Bringing buddies together

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While the weeks approaching spring break may mean booking hotels and researching airfare for many, for Ms. Deidra Lovegren and Ms. Jennifer Caprara’s English IV honors classes, these weeks mean something else. Seniors spent their final weeks of quarter three participating in the school’s annual book buddy project.

“I first started book buddies six years ago as a way to keep [seniors] feeling enthusiastic before spring break,” Ms. Lovegren said. “Graduating high school is a big deal so I wanted seniors to have closure and put in perspective where they are in their lives.”

Beginning March 4, Ms. Lovegren’s students randomly matched with first graders to create a biographical storybook. The random pairing gave students a chance to explore new horizons and learn about a part of the school often left uncharted by Upper School students. “I appreciated the opportunity to spend time with kids with whom I would otherwise not spend time with,” senior Daniil Tourashev said.

After conducting a 50-question interview, senior high students took to Google Slides to create a 15-page, digital storybook based on their buddy’s likes and dislikes. Two weeks later, seniors reunited with their buddies in the Educational Environmental Center (EEC) to share their projects and say goodbye.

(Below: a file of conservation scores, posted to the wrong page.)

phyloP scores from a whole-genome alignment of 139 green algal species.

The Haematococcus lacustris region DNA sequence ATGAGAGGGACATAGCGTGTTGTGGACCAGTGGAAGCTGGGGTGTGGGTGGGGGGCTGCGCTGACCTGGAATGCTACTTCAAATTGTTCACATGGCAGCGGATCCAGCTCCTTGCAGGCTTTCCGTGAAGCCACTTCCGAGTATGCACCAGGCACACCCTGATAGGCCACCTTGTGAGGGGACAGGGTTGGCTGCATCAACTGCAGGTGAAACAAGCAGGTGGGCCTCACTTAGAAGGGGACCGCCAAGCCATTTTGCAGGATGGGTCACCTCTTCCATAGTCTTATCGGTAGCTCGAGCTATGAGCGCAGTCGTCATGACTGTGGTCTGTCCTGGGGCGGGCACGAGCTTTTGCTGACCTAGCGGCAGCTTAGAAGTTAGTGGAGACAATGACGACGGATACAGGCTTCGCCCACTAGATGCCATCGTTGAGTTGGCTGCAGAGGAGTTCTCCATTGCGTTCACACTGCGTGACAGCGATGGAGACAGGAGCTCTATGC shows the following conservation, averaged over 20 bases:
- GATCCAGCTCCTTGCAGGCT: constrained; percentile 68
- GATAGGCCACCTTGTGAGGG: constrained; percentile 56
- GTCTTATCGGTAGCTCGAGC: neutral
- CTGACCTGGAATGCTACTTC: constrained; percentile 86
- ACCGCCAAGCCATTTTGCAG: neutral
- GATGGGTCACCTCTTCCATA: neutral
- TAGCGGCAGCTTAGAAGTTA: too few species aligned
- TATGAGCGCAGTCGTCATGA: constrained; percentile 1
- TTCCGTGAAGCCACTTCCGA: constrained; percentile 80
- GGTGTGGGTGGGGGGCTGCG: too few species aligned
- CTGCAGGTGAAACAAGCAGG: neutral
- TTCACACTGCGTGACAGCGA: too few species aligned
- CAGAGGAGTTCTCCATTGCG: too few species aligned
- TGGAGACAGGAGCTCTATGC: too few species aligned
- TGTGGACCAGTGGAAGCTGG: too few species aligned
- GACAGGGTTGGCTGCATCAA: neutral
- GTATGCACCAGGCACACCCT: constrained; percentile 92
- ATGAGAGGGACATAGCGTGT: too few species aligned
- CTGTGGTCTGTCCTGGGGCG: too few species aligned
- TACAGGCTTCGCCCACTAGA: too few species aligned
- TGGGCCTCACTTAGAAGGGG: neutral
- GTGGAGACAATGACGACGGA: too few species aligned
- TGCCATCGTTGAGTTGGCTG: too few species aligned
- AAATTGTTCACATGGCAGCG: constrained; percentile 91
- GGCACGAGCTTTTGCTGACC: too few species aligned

“To the kids, the seniors are the gods and goddesses coming down from Mount Olympus,” Ms. Lovegren said. “They bond like crazy and become lifelong friends.”

Despite having buddies matched up randomly, the groups always find a way to make the best of the situation.

“I once had this little boy who absolutely hated the senior he paired with,” Ms. Lovegren said. “So the senior made the story about how he was a monster and the little boy had to tame him. When we went back two weeks later, the boy ran up to his buddy saying how much he had missed him.”

Approaching their final days in high school, book buddies gave seniors a chance to reconnect with elementary school memories one last time before they graduate.“Book buddies really give students a chance to look back on the 13-year journey they are about to finish,” Ms. Lovegren said.

Senior Ryan Sherota shows his book buddy to his seat in his English IV Honors classroom. (Photo/Yasmeen Altaji)

Emma Remudo is a junior at American Heritage School in Plantation Fla. and features editor of the Patriot Post. Outside of newsmagazine, she is secretary for Future Business Leaders of America and outreach director for TASSEL Florida. In her free time, she enjoys window shopping at Home Goods and trying vegan foods.

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